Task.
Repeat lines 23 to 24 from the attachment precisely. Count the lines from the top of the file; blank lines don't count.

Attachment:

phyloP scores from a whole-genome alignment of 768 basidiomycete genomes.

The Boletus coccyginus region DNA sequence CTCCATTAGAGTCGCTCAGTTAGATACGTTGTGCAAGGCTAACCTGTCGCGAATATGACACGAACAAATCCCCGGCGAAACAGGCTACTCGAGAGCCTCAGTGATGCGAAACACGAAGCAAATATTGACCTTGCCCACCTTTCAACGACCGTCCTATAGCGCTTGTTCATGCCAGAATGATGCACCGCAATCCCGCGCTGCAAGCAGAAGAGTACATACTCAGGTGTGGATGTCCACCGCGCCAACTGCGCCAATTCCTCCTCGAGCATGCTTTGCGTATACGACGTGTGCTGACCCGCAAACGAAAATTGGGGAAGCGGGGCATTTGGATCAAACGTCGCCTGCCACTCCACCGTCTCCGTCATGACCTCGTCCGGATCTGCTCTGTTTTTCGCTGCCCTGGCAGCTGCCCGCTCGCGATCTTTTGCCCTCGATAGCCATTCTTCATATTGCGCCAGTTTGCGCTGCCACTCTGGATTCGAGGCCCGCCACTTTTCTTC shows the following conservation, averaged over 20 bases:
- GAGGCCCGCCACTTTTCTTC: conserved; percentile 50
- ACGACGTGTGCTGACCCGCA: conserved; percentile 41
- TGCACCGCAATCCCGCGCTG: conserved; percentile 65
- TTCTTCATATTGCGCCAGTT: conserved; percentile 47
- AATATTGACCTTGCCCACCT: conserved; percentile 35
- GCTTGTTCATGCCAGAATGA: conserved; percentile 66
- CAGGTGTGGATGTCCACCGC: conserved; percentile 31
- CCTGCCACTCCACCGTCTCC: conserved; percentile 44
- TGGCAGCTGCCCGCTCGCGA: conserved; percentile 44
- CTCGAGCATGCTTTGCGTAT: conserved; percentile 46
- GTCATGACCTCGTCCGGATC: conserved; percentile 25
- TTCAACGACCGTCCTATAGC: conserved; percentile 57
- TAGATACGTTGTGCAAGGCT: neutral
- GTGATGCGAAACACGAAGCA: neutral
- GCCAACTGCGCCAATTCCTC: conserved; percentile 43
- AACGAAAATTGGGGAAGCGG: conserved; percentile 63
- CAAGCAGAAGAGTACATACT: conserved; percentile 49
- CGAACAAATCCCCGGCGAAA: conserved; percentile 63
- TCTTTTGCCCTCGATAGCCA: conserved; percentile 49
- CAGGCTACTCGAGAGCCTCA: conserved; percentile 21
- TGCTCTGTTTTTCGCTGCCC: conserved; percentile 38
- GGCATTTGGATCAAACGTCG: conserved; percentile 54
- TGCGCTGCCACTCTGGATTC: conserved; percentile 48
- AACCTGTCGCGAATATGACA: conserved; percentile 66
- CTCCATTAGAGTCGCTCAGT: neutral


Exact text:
- TGCTCTGTTTTTCGCTGCCC: conserved; percentile 38
- GGCATTTGGATCAAACGTCG: conserved; percentile 54